4/10


Twins

Twins is a typical '80s comedy that seems to run out of comedic material once you get bored of how Arnie and Danny DeVito look different to each other. There aren't any jokes that actually come close to qualifying as funny and the story isn't exactly anything special, either. It's very watchable - mostly because Arnie and hobbity Danny DeVito are both very likeable, but beyond that, it really has nothing going for it.

6/10


Godzilla Raids Again

The original Godzilla (or Gojira as it's called in its native tongue) is a fantastic film - in fact, I might go so far as to call it a masterpiece. It's a wonderful allegory growing from the post-Hiroshima angst prevalent in Japan in the early '50s and as such - on top of a brooding sense of dread and despair - contains a wonderfully earnest anti-weapons message. Plus, it was just a cool concept and it's one of few monster movies I've seen that genuinely focus on the human story and just use the monster as a backdrop. All in all, it's wonderful. I know, however, that Godzilla has a reputation for being a bit of a joke. I'd seen a small selection of Godzilla sequels before this and they were terrible - reducing the first film to people in rubber suits hitting each other because it's cool and it'll sell toys to kids. I expected this to be a gradual decline and for the first few Godzilla films to at least attempt to earnestly replicate what worked in the first film and build upon it. Sadly, I was mistaken as this is straight into the laughable special effects, no attempt at logic, bullshit storyline and endless shots of monsters fighting each other area as the sequels I'd seen. No slow decline, then. I wouldn't have too much of a problem with monster fighting for monster fighting's sake if it were fun, but here, it's just boring beyond the odd bit of unintentionally hilarious dialogue or, as I already mentioned, the special effects. After watching it, I found out that this film was rushed to the point that they got it released in theatres six months after the first film. That pretty much explains everything.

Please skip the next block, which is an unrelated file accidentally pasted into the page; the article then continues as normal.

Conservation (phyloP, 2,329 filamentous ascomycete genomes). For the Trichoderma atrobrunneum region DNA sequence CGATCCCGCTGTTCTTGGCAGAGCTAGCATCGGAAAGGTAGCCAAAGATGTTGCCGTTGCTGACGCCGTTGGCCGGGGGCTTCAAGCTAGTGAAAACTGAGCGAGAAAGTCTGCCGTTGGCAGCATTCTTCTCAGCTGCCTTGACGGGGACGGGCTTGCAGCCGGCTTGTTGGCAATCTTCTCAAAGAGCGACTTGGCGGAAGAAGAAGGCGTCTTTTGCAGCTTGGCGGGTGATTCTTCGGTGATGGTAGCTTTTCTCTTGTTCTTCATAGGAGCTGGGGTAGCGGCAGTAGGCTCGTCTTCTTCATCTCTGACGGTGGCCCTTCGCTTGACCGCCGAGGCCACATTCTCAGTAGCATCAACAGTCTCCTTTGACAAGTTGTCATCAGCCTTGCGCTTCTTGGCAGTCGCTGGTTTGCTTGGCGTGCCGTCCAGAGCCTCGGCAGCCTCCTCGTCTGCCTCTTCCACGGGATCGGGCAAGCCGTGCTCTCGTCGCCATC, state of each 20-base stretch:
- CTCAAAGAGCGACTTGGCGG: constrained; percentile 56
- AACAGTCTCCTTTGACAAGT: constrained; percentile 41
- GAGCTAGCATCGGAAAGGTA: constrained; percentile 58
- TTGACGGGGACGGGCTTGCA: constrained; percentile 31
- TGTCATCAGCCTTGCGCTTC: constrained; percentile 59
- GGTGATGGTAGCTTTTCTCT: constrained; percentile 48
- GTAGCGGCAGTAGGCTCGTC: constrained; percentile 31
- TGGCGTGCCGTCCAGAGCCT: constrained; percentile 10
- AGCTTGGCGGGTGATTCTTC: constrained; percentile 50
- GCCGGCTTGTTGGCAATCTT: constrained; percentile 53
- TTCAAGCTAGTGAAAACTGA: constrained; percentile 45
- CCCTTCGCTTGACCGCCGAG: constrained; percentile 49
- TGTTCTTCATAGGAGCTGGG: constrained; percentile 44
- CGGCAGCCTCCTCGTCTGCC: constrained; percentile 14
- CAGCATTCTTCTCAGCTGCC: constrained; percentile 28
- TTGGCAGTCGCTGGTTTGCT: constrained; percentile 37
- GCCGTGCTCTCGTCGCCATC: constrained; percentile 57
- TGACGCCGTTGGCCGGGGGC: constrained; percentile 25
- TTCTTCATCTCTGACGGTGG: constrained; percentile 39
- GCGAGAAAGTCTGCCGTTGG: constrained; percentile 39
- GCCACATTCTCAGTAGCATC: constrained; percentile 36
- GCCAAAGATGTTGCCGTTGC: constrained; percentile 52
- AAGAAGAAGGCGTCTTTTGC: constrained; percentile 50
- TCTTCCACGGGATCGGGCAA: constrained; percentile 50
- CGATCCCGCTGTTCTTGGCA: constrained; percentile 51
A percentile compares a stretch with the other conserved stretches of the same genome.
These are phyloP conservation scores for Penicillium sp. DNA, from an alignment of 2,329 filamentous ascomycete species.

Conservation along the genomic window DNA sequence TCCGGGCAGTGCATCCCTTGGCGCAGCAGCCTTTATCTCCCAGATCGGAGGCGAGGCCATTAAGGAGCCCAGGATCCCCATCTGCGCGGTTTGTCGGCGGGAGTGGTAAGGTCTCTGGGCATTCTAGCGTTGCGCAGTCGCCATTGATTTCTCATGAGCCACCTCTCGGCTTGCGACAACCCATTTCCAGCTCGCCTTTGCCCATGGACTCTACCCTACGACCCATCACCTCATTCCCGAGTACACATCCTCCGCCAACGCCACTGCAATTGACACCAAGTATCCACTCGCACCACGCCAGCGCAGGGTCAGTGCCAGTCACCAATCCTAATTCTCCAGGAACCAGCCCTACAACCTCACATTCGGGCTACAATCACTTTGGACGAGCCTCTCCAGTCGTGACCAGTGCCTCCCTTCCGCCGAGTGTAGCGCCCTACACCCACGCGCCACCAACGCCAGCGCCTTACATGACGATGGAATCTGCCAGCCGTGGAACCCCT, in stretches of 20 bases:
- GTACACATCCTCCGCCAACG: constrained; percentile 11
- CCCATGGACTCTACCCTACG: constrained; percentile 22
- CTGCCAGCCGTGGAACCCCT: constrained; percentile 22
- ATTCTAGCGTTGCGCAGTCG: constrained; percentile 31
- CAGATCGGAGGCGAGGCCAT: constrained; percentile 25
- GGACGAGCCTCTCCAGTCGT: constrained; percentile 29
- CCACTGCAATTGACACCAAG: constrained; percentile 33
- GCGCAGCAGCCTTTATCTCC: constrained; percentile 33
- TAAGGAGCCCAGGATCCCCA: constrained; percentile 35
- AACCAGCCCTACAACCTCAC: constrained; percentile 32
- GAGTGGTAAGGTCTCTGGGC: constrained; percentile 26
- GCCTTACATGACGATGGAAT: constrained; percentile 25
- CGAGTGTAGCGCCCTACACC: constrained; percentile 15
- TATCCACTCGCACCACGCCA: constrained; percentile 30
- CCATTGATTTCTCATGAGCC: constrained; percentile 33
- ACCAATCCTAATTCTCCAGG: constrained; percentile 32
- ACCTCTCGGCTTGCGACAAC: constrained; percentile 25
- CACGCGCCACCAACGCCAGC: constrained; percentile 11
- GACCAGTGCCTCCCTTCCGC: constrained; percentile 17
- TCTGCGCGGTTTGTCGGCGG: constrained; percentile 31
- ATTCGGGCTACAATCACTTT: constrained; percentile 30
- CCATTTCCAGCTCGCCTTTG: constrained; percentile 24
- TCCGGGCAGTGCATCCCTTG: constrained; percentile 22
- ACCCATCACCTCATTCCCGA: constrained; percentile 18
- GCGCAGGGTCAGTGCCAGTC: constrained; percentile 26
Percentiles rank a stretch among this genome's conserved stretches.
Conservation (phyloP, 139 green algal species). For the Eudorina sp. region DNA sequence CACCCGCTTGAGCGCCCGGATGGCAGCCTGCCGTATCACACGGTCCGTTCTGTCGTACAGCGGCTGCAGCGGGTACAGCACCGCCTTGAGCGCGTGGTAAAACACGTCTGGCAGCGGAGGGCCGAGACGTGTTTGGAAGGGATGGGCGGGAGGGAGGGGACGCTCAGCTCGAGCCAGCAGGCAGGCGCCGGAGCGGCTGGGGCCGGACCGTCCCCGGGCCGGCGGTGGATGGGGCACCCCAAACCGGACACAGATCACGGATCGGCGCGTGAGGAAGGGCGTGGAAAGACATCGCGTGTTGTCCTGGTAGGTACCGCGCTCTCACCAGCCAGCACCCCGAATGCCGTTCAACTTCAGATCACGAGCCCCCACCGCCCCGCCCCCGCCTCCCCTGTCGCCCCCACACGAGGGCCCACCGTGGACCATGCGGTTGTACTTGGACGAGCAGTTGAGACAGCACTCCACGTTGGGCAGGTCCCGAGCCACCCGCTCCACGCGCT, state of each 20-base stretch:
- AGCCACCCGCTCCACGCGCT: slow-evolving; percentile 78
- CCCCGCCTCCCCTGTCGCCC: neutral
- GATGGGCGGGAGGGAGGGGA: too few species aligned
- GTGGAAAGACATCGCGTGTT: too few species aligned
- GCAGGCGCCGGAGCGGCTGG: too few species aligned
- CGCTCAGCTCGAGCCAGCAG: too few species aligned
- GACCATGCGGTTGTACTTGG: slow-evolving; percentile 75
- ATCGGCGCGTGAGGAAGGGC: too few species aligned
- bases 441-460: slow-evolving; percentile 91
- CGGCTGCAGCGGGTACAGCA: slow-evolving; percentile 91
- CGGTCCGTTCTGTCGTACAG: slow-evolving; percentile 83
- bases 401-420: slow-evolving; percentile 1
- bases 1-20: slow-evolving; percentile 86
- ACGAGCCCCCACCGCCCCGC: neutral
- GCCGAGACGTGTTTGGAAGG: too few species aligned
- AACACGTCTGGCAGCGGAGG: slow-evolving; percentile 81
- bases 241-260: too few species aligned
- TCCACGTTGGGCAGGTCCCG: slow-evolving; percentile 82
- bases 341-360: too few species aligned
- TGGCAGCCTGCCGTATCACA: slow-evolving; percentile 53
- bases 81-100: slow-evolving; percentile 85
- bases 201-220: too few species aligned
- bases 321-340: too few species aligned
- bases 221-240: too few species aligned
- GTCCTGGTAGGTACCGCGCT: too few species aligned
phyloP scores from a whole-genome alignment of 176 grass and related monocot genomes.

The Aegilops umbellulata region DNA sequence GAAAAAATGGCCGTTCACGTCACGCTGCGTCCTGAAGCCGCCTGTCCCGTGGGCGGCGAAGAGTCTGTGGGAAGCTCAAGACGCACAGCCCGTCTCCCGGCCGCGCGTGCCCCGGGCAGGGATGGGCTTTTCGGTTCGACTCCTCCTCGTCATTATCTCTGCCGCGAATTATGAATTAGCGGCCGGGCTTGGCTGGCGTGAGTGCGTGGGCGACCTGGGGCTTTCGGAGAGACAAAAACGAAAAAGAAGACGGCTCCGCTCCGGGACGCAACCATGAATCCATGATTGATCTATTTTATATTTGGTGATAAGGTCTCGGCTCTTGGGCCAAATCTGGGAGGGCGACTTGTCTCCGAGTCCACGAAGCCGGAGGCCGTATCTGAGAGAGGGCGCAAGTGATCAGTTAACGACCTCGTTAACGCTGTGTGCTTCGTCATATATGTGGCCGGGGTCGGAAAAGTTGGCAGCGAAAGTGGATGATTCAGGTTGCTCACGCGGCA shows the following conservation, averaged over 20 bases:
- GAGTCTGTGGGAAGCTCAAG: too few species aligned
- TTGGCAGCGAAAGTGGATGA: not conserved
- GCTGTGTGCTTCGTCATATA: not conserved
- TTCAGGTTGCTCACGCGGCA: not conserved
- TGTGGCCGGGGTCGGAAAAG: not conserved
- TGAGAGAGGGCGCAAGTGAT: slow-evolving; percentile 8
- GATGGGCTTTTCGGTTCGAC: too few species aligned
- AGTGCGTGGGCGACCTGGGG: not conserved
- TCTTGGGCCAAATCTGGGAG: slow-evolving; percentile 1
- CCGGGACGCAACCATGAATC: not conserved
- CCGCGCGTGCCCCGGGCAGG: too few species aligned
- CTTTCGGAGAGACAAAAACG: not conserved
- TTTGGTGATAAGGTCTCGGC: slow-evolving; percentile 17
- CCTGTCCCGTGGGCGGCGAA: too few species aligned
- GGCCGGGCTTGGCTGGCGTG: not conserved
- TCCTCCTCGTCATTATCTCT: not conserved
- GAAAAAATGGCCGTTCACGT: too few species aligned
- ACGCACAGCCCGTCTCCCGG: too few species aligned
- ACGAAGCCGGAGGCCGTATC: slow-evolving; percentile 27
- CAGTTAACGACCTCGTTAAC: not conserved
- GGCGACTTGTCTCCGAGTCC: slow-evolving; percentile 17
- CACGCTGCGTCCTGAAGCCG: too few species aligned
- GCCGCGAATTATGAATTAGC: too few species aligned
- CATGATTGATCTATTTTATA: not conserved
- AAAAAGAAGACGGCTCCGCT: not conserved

3/10
~FazeShift~

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« Reply #378 on: 10-19-2012 15:07 »

Ocean's Eleven (2001)
I hadn't seen the third one and barely remember the second one so I might as well start from the first.
The thing that bugs me about it is while it's supposed to be fun, there's never really any danger for anyone, and where the hell are these guys keeping all their immaculate suits?!
How cool is Andy Garcia in it though?
C+
winna

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« Reply #379 on: 10-24-2012 12:16 »
« Last Edit on: 10-24-2012 12:18 »

Jack Knife (2011)

Pretty decent movie with a bit of a strong pacing coming out the gate.  Jennifer Ragnet was adorable as the clumsy dimsical to Brent Sutherford's protagonist.  What's really weird about this movie is that the plot shifts dynamically each time you view it and see how the experience begins to unfold itself.  A similar story set in so many seasons might not have quite the right grasp that director Frank Marco was going for with this.  It's silly and intrepid, action packed like a cock on the firing pin end of a hand grenade, and yet it speaks softly to tell the audience what we might have been like to grow up as kids and learn to love afterall.